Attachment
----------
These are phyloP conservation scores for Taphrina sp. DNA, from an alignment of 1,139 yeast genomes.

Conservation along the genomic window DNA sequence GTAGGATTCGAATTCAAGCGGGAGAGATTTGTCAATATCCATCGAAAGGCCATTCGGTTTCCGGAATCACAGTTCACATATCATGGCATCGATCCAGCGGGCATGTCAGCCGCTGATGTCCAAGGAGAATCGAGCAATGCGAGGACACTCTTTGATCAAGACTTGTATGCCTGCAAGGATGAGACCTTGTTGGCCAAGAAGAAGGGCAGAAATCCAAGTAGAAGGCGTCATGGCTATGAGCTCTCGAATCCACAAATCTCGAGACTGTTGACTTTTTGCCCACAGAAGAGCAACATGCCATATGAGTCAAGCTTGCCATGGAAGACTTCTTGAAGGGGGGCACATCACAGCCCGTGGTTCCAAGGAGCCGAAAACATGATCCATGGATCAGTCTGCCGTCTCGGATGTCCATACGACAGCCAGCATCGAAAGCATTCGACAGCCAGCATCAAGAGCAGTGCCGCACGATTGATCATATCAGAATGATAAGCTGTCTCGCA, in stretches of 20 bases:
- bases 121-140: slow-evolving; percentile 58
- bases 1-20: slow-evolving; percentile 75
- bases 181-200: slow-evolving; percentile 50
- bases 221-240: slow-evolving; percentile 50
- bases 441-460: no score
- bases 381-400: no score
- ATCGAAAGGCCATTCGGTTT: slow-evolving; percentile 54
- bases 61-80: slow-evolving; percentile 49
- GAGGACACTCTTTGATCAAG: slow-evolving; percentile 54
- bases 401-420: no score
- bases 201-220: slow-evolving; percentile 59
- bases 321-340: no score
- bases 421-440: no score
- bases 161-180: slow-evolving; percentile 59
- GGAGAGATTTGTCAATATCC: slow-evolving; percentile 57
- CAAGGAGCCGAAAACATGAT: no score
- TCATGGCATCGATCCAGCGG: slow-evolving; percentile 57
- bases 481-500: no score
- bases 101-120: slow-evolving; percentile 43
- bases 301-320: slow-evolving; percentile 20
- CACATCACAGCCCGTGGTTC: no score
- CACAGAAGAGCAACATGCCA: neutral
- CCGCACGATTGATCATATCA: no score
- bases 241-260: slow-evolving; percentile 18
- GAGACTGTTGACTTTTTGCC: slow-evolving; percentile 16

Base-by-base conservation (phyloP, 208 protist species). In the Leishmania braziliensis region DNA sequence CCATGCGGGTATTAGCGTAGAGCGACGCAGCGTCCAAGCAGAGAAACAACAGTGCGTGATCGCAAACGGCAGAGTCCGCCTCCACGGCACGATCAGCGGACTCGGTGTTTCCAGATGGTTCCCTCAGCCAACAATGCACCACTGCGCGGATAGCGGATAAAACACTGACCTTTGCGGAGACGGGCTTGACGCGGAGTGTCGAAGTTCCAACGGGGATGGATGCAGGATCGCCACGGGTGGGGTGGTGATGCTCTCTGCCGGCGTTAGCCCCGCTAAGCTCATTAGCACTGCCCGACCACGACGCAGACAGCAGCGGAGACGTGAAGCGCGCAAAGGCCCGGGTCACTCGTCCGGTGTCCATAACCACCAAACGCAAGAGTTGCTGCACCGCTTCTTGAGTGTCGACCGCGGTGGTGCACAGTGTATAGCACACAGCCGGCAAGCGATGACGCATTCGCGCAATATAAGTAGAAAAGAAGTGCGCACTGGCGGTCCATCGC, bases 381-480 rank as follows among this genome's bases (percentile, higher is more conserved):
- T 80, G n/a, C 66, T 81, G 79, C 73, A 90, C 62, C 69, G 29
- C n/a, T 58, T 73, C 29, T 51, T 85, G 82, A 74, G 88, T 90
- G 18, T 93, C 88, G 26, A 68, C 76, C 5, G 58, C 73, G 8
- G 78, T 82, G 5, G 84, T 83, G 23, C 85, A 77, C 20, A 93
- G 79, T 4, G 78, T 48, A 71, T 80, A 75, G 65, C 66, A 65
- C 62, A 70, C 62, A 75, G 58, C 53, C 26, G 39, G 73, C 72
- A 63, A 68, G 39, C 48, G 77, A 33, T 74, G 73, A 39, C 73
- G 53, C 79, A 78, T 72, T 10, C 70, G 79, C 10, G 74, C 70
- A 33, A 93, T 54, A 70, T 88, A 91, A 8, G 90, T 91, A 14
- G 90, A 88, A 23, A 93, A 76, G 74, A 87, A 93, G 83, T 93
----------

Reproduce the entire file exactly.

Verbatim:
These are phyloP conservation scores for Taphrina sp. DNA, from an alignment of 1,139 yeast genomes.

Conservation along the genomic window DNA sequence GTAGGATTCGAATTCAAGCGGGAGAGATTTGTCAATATCCATCGAAAGGCCATTCGGTTTCCGGAATCACAGTTCACATATCATGGCATCGATCCAGCGGGCATGTCAGCCGCTGATGTCCAAGGAGAATCGAGCAATGCGAGGACACTCTTTGATCAAGACTTGTATGCCTGCAAGGATGAGACCTTGTTGGCCAAGAAGAAGGGCAGAAATCCAAGTAGAAGGCGTCATGGCTATGAGCTCTCGAATCCACAAATCTCGAGACTGTTGACTTTTTGCCCACAGAAGAGCAACATGCCATATGAGTCAAGCTTGCCATGGAAGACTTCTTGAAGGGGGGCACATCACAGCCCGTGGTTCCAAGGAGCCGAAAACATGATCCATGGATCAGTCTGCCGTCTCGGATGTCCATACGACAGCCAGCATCGAAAGCATTCGACAGCCAGCATCAAGAGCAGTGCCGCACGATTGATCATATCAGAATGATAAGCTGTCTCGCA, in stretches of 20 bases:
- bases 121-140: slow-evolving; percentile 58
- bases 1-20: slow-evolving; percentile 75
- bases 181-200: slow-evolving; percentile 50
- bases 221-240: slow-evolving; percentile 50
- bases 441-460: no score
- bases 381-400: no score
- ATCGAAAGGCCATTCGGTTT: slow-evolving; percentile 54
- bases 61-80: slow-evolving; percentile 49
- GAGGACACTCTTTGATCAAG: slow-evolving; percentile 54
- bases 401-420: no score
- bases 201-220: slow-evolving; percentile 59
- bases 321-340: no score
- bases 421-440: no score
- bases 161-180: slow-evolving; percentile 59
- GGAGAGATTTGTCAATATCC: slow-evolving; percentile 57
- CAAGGAGCCGAAAACATGAT: no score
- TCATGGCATCGATCCAGCGG: slow-evolving; percentile 57
- bases 481-500: no score
- bases 101-120: slow-evolving; percentile 43
- bases 301-320: slow-evolving; percentile 20
- CACATCACAGCCCGTGGTTC: no score
- CACAGAAGAGCAACATGCCA: neutral
- CCGCACGATTGATCATATCA: no score
- bases 241-260: slow-evolving; percentile 18
- GAGACTGTTGACTTTTTGCC: slow-evolving; percentile 16

Base-by-base conservation (phyloP, 208 protist species). In the Leishmania braziliensis region DNA sequence CCATGCGGGTATTAGCGTAGAGCGACGCAGCGTCCAAGCAGAGAAACAACAGTGCGTGATCGCAAACGGCAGAGTCCGCCTCCACGGCACGATCAGCGGACTCGGTGTTTCCAGATGGTTCCCTCAGCCAACAATGCACCACTGCGCGGATAGCGGATAAAACACTGACCTTTGCGGAGACGGGCTTGACGCGGAGTGTCGAAGTTCCAACGGGGATGGATGCAGGATCGCCACGGGTGGGGTGGTGATGCTCTCTGCCGGCGTTAGCCCCGCTAAGCTCATTAGCACTGCCCGACCACGACGCAGACAGCAGCGGAGACGTGAAGCGCGCAAAGGCCCGGGTCACTCGTCCGGTGTCCATAACCACCAAACGCAAGAGTTGCTGCACCGCTTCTTGAGTGTCGACCGCGGTGGTGCACAGTGTATAGCACACAGCCGGCAAGCGATGACGCATTCGCGCAATATAAGTAGAAAAGAAGTGCGCACTGGCGGTCCATCGC, bases 381-480 rank as follows among this genome's bases (percentile, higher is more conserved):
- T 80, G n/a, C 66, T 81, G 79, C 73, A 90, C 62, C 69, G 29
- C n/a, T 58, T 73, C 29, T 51, T 85, G 82, A 74, G 88, T 90
- G 18, T 93, C 88, G 26, A 68, C 76, C 5, G 58, C 73, G 8
- G 78, T 82, G 5, G 84, T 83, G 23, C 85, A 77, C 20, A 93
- G 79, T 4, G 78, T 48, A 71, T 80, A 75, G 65, C 66, A 65
- C 62, A 70, C 62, A 75, G 58, C 53, C 26, G 39, G 73, C 72
- A 63, A 68, G 39, C 48, G 77, A 33, T 74, G 73, A 39, C 73
- G 53, C 79, A 78, T 72, T 10, C 70, G 79, C 10, G 74, C 70
- A 33, A 93, T 54, A 70, T 88, A 91, A 8, G 90, T 91, A 14
- G 90, A 88, A 23, A 93, A 76, G 74, A 87, A 93, G 83, T 93